Page 634 homologous series - member differences
Homologous series - definition
Such series have a generalized formula. For the alkanes it is CnH2n+2.
For an alkane with 30 carbons the formula would be C30H62.
Alkanes with four or more carbon atoms can have straight or branched chains and so they can have structural isomers. One to three carbon atoms gives only straight chains and so no structural isomers
Cycloalkanes - definition
Simple form leaves out carbons and hydrogens such as at the top of page 636
When there is a closed chain or ring structure, there are two fewer hydrogens as compared to a similar alkane. e.g. butane and cyclobutane on page 636
The general formula for cycloalkanes is CnH2n.
- Systematic Names of Alkanes
name of longest carbon chain or parent hydrocarbon in the molecule
table 20-3 page 636 - Carbon atom chain prefixes
from five carbons on up, the prefixes are Latin or Greek prefixes
- Unbranched Chain Alkane Nomenclature
Need the prefix to describe the number of carbons in the parent chain; add suffix -ane
e.g. heptane page 636
- Branched Chain Alkane Nomenclature
Alkyl groups - definition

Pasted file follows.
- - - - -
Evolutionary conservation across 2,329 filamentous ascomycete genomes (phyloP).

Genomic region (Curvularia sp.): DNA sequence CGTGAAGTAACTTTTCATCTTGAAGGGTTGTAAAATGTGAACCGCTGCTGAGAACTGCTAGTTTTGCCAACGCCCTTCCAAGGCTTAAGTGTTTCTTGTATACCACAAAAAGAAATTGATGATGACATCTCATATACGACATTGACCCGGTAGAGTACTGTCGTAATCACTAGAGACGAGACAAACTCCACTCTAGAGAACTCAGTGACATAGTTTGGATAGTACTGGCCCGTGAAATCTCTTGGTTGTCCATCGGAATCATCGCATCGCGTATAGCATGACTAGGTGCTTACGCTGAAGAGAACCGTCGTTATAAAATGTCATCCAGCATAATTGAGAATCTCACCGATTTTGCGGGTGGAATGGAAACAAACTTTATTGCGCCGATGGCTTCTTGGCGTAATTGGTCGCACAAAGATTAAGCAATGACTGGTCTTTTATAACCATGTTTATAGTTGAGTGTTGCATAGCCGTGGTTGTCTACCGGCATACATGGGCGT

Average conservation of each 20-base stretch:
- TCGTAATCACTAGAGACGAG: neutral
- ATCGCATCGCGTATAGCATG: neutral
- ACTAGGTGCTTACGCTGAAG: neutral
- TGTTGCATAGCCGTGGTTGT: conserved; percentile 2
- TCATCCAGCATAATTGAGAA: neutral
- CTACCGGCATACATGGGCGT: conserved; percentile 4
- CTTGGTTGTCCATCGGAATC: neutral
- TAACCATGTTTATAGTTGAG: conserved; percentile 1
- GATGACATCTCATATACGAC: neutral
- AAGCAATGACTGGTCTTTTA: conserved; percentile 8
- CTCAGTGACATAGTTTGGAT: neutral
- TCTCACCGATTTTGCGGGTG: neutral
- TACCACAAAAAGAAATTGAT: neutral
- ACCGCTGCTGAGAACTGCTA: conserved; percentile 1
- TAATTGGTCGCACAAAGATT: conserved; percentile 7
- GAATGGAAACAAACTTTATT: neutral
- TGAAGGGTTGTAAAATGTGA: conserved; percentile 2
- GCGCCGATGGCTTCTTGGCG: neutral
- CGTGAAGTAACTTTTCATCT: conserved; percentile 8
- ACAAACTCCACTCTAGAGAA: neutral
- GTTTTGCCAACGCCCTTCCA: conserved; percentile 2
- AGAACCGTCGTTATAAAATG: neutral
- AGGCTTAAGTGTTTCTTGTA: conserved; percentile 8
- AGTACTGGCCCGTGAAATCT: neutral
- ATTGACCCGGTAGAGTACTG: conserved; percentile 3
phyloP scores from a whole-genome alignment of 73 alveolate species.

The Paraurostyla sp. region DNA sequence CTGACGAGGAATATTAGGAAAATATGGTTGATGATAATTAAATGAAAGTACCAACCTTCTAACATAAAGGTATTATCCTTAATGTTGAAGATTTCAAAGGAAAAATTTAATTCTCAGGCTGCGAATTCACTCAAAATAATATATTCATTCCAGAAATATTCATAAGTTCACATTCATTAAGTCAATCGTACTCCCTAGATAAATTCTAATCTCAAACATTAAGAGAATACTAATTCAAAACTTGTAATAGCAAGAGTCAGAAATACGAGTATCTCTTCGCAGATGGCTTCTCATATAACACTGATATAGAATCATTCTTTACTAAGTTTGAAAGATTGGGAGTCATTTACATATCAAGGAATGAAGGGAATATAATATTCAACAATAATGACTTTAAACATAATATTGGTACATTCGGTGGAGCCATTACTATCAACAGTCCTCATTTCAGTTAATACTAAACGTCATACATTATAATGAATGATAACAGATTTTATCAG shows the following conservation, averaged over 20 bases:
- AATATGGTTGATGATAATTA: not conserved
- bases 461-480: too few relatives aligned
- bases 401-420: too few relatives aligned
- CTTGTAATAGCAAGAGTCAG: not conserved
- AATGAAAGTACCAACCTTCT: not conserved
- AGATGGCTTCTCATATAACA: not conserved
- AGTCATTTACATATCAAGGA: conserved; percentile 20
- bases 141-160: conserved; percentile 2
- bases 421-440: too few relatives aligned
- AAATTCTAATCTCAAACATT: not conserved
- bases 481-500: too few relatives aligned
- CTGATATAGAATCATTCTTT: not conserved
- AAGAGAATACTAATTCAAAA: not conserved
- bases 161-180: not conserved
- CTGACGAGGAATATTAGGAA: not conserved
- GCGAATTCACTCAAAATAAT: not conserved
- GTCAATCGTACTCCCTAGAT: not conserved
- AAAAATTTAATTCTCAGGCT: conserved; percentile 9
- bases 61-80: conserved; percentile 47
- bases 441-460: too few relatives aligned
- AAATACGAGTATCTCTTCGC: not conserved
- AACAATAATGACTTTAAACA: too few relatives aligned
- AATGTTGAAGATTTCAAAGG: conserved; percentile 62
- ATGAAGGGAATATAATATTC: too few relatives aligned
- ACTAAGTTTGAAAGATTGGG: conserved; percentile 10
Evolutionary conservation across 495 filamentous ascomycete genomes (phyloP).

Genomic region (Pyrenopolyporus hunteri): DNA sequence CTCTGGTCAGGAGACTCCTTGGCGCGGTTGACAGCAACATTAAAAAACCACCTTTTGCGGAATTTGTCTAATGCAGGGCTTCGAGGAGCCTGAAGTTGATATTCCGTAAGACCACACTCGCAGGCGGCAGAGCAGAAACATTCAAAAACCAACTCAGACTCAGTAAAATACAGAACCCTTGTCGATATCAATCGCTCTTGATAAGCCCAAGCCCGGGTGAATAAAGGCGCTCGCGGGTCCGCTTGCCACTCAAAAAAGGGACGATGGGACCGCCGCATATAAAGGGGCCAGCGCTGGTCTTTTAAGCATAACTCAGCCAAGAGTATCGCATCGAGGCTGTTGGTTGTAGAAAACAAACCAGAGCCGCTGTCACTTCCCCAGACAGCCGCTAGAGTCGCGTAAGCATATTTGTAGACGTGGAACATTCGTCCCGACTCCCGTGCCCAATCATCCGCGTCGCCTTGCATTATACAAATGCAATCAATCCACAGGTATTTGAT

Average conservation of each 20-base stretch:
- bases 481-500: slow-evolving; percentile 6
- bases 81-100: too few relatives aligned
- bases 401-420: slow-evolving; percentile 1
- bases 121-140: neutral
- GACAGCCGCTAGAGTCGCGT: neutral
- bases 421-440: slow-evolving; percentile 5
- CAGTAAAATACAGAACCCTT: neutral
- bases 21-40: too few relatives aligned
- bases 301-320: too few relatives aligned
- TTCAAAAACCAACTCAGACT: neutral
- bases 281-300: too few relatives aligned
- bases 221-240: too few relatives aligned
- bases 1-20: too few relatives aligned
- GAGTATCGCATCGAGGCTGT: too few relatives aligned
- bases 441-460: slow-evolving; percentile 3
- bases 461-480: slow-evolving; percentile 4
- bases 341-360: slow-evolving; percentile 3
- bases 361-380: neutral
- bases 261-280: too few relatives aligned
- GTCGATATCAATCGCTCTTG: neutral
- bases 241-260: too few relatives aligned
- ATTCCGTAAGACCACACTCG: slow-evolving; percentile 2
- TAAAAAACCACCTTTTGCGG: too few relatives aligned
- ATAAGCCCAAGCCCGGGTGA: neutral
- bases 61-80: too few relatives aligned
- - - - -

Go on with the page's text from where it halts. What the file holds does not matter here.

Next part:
replace suffix -ane of the corresponding alkane with suffix -yl
Table 20-4 page 637
Example - page 637
name groups attached to parent chain
write them in alpha order
use prefix to indicate more than one of a particular group
number where groups attach to parent chain using lowest possible numbers
hyphens separate numbers from names
commas separate numbers
Example p 638
names of alkyl groups and numbering of alkyl group positions on parent chain
alkane nomenclature - page 639
Sample Problem 20-1 page 639
Sample Problem 20-2 page 640
Do practice problems on p 641
- Cycloalkane Nomenclature
One alkyl group attached needs no number to identify its location; if more than one alkyl group, number the carbon atoms in the ring to provide the lowest possible numbers to locate the alkyl groups.
cycloalkane nomenclature p 642
propane example p 642
Examples at bottom of p 642
- Properties and Uses of Alkanes
Table 20-5 p 643
Structure of alkanes: carbon-hydrogen bonds are nonpolar, thus the only forces of attraction are weak intermolecular forces, or London dispersion forces which increases as the mass of a molecule increases.
- Physical States
Table 20-5 p 643
Those with one to four carbons are gases at room temperature.
Natural gas - definition
Larger alkanes are liquids.
Gasoline and kerosene - mostly liquid alkanes. Stronger London dispersion forces because of larger molecules.
Alkanes with a very high molecular mass are solids - even greater London dispersion forces. Paraffin wax.
Figure 20-12 p 643
- Boiling Points
increase with increasing molecular mass
greater molecular mass - greater London dispersion forces
Petroleum - definition
Molecules in petroleum contain from one to more than fifty carbon atoms.